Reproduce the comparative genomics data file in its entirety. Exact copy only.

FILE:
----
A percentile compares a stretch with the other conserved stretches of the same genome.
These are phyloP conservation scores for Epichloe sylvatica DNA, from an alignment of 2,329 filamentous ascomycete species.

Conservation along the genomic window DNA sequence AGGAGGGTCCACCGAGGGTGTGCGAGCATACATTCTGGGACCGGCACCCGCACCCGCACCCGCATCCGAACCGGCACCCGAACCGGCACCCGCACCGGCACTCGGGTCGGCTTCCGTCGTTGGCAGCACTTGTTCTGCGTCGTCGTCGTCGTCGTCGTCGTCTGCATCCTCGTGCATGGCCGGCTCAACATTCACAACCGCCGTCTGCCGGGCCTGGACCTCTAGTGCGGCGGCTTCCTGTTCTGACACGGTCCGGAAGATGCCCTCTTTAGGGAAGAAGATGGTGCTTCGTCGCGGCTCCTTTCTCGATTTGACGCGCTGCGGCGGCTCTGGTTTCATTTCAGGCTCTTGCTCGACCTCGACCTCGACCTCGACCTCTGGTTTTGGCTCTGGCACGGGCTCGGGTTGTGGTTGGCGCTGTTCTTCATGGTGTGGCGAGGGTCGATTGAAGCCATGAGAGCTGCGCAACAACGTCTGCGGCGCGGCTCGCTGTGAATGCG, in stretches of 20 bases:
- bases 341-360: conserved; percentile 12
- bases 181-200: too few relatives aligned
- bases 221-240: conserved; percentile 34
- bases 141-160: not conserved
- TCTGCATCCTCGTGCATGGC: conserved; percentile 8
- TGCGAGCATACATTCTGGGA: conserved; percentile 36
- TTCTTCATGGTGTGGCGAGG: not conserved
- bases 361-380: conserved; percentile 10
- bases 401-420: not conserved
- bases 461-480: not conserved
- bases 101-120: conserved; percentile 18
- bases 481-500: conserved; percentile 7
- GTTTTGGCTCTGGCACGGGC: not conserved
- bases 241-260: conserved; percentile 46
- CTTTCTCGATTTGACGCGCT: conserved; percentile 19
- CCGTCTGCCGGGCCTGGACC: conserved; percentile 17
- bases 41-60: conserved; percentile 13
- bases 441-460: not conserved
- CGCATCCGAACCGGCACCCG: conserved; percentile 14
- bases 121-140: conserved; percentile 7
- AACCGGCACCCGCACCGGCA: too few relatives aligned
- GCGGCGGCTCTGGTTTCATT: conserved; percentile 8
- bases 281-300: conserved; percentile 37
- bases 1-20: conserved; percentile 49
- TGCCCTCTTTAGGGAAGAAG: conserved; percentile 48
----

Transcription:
A percentile compares a stretch with the other conserved stretches of the same genome.
These are phyloP conservation scores for Epichloe sylvatica DNA, from an alignment of 2,329 filamentous ascomycete species.

Conservation along the genomic window DNA sequence AGGAGGGTCCACCGAGGGTGTGCGAGCATACATTCTGGGACCGGCACCCGCACCCGCACCCGCATCCGAACCGGCACCCGAACCGGCACCCGCACCGGCACTCGGGTCGGCTTCCGTCGTTGGCAGCACTTGTTCTGCGTCGTCGTCGTCGTCGTCGTCGTCTGCATCCTCGTGCATGGCCGGCTCAACATTCACAACCGCCGTCTGCCGGGCCTGGACCTCTAGTGCGGCGGCTTCCTGTTCTGACACGGTCCGGAAGATGCCCTCTTTAGGGAAGAAGATGGTGCTTCGTCGCGGCTCCTTTCTCGATTTGACGCGCTGCGGCGGCTCTGGTTTCATTTCAGGCTCTTGCTCGACCTCGACCTCGACCTCGACCTCTGGTTTTGGCTCTGGCACGGGCTCGGGTTGTGGTTGGCGCTGTTCTTCATGGTGTGGCGAGGGTCGATTGAAGCCATGAGAGCTGCGCAACAACGTCTGCGGCGCGGCTCGCTGTGAATGCG, in stretches of 20 bases:
- bases 341-360: conserved; percentile 12
- bases 181-200: too few relatives aligned
- bases 221-240: conserved; percentile 34
- bases 141-160: not conserved
- TCTGCATCCTCGTGCATGGC: conserved; percentile 8
- TGCGAGCATACATTCTGGGA: conserved; percentile 36
- TTCTTCATGGTGTGGCGAGG: not conserved
- bases 361-380: conserved; percentile 10
- bases 401-420: not conserved
- bases 461-480: not conserved
- bases 101-120: conserved; percentile 18
- bases 481-500: conserved; percentile 7
- GTTTTGGCTCTGGCACGGGC: not conserved
- bases 241-260: conserved; percentile 46
- CTTTCTCGATTTGACGCGCT: conserved; percentile 19
- CCGTCTGCCGGGCCTGGACC: conserved; percentile 17
- bases 41-60: conserved; percentile 13
- bases 441-460: not conserved
- CGCATCCGAACCGGCACCCG: conserved; percentile 14
- bases 121-140: conserved; percentile 7
- AACCGGCACCCGCACCGGCA: too few relatives aligned
- GCGGCGGCTCTGGTTTCATT: conserved; percentile 8
- bases 281-300: conserved; percentile 37
- bases 1-20: conserved; percentile 49
- TGCCCTCTTTAGGGAAGAAG: conserved; percentile 48